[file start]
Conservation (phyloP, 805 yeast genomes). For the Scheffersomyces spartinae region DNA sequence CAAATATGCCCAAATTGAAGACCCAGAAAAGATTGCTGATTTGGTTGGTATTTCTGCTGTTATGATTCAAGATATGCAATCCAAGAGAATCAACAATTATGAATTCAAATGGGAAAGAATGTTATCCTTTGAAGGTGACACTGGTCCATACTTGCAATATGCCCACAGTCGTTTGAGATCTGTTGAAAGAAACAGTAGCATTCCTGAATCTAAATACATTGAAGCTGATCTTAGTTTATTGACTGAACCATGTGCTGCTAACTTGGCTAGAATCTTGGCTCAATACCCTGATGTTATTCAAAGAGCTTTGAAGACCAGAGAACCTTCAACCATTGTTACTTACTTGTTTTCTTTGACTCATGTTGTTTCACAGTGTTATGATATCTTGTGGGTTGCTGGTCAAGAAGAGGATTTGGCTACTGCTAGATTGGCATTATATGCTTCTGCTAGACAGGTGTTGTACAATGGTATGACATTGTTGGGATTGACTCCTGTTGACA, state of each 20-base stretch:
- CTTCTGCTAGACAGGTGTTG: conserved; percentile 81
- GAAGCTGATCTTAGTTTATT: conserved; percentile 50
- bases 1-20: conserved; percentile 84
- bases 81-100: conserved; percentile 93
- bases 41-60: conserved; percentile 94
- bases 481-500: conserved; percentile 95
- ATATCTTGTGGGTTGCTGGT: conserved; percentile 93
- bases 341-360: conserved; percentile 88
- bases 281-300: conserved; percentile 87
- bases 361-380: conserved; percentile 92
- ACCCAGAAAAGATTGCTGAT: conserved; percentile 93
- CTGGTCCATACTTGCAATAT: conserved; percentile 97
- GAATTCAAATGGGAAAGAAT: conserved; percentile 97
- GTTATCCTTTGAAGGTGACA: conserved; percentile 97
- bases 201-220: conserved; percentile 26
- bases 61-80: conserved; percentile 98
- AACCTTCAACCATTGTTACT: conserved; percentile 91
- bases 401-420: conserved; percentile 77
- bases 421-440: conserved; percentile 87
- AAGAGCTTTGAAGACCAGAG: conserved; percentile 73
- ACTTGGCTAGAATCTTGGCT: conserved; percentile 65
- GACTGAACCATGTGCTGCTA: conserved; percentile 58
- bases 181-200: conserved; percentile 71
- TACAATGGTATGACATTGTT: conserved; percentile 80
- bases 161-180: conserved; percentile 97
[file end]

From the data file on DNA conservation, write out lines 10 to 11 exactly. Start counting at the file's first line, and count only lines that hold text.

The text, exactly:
- bases 281-300: conserved; percentile 87
- bases 361-380: conserved; percentile 92